Cycling New Zealand has unveiled bikes they believe will have a revolutionary impact on the Rio Olympic velodrome.
Since the track team's two bronze medal haul at the London Games, local investment has helped research and develop sprint and endurance bikes to advance their 2016 cause.
Working in secret, Cycling New Zealand combined with High Performance Sport New Zealand, manufacturers Avanti, wheelwrights Southern Spars, aerodynamic experts Kinetic Simulation and Auckland University's wind tunnel in an effort to produce track bikes capable of delivering gold.
Expect fingernails to be gnawed and rooms to be paced when the Kiwis take to the Rio track 12,000km away in August. Each bike carries the livelihoods of more than just a solitary pedaller.
Bicycle design engineer David Higgins led the project for Sheppard Industries, who market the Avanti brand. This assignment has been his passion for more than three years as he sought the best ways to lighten frames, reduce drag, and scythe through the red tape of cycling's governing body, the UCI.
He describes it as "America's Cup without the spy boats".
"In the design phase few people within the walls of Avanti knew about it," Higgins says. "My boss, myself and some key guys at Cycling New Zealand. The athletes didn't know until they first got to ride the designs last December. Even then, old handlebars were used on media days.
"There was full confidentiality. I still haven't seen a single image on social media."
A lot of mouths need to stay mum. Two were Yin Fai Li and Ben Goodwin, researchers based at Auckland University's wind tunnel in Newmarket.
They gave the Herald a guided tour through a precinct which includes a model of Black Magic, the 1995 America's Cup winning boat, at its entrance. That was the inspiration which provided much of the facility's future work.
Puffer jackets are de rigueur, drills and soldering irons are handy and fascinating scale model experiments provide an insight into their work. These include bran flakes being blown at model buildings to test wind flow in a new Auckland property development. You half expect James Bond and Q to wander in testing the latest explosive device.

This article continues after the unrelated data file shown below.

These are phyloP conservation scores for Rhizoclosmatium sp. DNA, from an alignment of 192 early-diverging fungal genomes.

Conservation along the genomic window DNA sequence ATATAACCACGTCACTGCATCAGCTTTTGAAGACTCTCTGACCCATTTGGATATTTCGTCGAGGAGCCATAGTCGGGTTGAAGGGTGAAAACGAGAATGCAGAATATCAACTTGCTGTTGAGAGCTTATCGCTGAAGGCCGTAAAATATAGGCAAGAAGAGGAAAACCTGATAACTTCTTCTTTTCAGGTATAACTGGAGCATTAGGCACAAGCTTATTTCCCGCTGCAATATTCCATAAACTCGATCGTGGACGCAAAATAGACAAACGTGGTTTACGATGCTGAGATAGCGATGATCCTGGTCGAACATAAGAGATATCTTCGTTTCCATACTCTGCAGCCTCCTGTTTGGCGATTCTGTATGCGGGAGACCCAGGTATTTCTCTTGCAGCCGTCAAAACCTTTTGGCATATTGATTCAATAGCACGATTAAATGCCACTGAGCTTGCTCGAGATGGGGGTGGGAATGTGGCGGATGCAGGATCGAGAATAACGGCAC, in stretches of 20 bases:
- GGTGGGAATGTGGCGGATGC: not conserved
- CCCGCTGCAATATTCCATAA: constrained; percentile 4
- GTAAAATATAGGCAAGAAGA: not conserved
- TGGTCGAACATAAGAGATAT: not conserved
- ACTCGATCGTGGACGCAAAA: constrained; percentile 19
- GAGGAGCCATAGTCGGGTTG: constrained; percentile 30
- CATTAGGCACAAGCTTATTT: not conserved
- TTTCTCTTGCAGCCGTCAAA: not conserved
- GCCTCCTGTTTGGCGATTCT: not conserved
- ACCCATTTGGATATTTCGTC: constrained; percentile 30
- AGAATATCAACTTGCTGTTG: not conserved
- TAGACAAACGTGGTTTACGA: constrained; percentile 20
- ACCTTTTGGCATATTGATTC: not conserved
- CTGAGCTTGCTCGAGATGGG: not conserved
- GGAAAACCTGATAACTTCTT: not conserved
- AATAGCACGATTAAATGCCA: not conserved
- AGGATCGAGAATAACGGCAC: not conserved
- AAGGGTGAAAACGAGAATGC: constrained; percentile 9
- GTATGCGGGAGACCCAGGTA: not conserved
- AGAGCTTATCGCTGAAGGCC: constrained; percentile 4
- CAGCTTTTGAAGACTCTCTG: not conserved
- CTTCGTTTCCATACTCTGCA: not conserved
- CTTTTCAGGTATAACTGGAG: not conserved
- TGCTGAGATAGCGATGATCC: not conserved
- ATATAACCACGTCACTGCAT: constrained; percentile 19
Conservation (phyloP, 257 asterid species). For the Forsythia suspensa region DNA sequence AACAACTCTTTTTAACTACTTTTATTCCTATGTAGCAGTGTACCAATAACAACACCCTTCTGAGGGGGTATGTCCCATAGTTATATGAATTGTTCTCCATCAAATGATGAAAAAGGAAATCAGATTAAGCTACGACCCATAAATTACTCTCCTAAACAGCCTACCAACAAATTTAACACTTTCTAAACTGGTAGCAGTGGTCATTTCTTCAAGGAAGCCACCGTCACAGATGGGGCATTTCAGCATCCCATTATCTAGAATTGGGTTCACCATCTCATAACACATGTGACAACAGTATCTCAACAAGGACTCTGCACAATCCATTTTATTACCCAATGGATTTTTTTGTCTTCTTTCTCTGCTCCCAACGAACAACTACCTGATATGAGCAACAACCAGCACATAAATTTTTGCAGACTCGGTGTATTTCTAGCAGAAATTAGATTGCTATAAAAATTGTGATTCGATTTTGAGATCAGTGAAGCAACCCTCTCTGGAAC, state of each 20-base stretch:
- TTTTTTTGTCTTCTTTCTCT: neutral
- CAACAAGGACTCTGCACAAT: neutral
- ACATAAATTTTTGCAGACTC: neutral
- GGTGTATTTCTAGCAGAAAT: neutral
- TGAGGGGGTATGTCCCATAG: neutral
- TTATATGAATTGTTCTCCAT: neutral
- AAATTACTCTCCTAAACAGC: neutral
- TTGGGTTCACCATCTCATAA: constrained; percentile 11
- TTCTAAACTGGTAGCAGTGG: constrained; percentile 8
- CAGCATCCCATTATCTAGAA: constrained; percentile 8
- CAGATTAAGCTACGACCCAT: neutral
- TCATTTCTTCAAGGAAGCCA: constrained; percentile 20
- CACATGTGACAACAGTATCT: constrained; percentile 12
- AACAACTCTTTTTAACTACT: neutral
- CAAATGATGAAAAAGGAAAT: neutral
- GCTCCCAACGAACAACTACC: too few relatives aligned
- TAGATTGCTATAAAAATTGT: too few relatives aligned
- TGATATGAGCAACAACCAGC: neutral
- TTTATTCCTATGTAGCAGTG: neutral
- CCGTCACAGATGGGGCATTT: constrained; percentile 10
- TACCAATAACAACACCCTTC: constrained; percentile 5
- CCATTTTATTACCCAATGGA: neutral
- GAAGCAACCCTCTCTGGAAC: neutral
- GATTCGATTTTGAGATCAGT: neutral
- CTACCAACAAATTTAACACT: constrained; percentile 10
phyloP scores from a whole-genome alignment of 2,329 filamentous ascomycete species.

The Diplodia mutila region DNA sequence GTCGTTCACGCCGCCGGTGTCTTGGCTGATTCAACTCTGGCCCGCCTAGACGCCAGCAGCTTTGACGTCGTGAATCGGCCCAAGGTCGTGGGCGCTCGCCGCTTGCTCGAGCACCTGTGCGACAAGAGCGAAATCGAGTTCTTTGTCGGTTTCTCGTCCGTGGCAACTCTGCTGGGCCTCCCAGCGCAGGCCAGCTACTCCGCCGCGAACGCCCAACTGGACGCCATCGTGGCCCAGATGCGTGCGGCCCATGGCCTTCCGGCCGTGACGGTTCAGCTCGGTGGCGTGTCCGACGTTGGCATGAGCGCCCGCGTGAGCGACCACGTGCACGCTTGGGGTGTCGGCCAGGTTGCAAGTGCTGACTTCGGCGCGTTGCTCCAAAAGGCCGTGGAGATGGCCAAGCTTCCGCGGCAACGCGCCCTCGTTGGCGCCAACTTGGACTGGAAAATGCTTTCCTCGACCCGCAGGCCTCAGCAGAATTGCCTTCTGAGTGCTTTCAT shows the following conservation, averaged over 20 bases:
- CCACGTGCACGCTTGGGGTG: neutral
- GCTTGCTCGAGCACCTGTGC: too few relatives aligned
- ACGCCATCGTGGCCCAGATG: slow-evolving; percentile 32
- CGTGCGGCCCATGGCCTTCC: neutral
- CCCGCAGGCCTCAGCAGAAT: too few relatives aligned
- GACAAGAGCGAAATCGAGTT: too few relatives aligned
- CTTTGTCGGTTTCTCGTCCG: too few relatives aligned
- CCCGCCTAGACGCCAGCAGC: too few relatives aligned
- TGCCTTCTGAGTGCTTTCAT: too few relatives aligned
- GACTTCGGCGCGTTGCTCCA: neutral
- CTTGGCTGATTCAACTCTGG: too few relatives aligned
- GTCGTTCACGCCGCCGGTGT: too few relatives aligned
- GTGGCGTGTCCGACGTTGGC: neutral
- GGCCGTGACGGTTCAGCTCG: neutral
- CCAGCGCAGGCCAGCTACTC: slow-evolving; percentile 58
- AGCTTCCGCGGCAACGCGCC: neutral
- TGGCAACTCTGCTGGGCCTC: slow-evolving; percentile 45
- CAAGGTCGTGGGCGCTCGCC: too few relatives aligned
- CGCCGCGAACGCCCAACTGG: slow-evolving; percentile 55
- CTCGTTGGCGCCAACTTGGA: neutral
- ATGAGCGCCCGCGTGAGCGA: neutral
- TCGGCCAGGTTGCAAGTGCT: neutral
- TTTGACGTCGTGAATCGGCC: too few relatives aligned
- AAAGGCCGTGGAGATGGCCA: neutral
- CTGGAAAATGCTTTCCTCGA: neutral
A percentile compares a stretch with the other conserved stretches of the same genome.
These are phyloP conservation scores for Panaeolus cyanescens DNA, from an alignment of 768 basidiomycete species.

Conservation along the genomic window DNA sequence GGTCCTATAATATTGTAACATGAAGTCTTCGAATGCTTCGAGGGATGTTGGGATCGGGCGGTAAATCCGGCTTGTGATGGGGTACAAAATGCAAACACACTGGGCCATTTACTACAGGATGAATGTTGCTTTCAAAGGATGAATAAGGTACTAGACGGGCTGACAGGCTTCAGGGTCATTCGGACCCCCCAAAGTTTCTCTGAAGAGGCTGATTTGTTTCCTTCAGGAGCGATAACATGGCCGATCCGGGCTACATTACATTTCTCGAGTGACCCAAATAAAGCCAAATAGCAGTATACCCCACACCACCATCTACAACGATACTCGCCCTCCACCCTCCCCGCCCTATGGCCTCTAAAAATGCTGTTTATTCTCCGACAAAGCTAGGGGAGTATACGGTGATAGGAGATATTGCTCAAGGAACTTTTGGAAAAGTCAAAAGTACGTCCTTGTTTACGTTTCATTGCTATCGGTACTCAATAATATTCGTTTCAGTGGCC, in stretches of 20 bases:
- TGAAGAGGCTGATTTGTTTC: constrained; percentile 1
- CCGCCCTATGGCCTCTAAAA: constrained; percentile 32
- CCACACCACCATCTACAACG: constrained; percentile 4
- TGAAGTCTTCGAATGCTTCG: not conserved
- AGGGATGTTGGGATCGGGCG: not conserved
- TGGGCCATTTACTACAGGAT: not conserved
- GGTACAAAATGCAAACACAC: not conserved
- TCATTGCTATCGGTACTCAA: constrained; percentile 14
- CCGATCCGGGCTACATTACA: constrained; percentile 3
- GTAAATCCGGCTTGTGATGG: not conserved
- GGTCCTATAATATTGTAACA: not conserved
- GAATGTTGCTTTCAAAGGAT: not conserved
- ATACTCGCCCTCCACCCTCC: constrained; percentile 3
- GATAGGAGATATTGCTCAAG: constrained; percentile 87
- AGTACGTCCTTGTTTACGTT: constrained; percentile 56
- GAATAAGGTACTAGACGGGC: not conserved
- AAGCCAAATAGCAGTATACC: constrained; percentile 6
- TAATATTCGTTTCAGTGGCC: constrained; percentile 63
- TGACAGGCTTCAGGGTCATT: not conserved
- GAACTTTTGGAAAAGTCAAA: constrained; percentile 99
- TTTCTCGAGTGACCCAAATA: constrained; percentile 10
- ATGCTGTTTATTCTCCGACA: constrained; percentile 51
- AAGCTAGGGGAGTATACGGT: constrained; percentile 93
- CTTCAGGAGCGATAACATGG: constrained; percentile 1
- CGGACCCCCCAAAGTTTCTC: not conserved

Two 90 kilowatt electric motors power wind into the tunnel through mesh screens to remove turbulence in a looped circuit.
New Zealand's top track cyclists tested simulated designs at the venue. They began to ride the real bikes in closed sessions at Cambridge's velodrome in December. The prototype handlebars were the product of 3D printing, an expensive exercise but one which ultimately saved time because the frames could be mixed and matched before agreement was reached on the final product.
Goodwin loved the process because it demonstrated "a nothing is impossible attitude, and showed how hungry the cyclists were for a technological edge".
Higgins says the key thing for the sprint bike was reducing aerodynamic drag - eventually cut by more than 15 per cent - and lightening the bikes' weight.
"We've integrated a new handlebar design into the frame. In the past it all bolted together, whereas this bike is one piece of fluid design.
"With the pursuit bike, the main design feature is the wings. They are part of a new fork design. The fork load pass is attached to the handlebars rather than the frame. That makes a more direct attachment to the wheel which reduces the weight on the front.
"Each set of handlebars is customised for individual riders and the new design provides substantial aerodynamic and stiffness benefits after honing in the wind tunnel."
The design team liaised with the UCI to ensure they met competition specifications.
Higgins says the track cycling design market changes so swiftly that it is more important to be "first to market" rather than patenting intellectual property because there is "little legal protection" when others tinker with new designs.
Cycling New Zealand was allocated $17.5 million of taxpayer money across the Olympic cycle. Performance director Mark Elliott says optimum technology is required to ensure the public get the best return on investment.
"What we are doing is a partnership to ensure our riders are riding the best product in the world, and something that the world will see as a new benchmark."
Sprint world champion Ethan Mitchell concurs as he prepares to look down on a frame embossed with the silver fern: "We don't want to go to Rio and be beaten by equipment, so for us to have the ability to put our knowledge, as well as the team's knowledge into the frame, it's been a really cool project."
Those who have done the background work must now settle in to watch the coverage from Rio to see how their design and engineering talents fare against the world.
"It will be stressful," Higgins admits. "But we've done all we can to make the fastest bikes. Now it's up to the engines on them."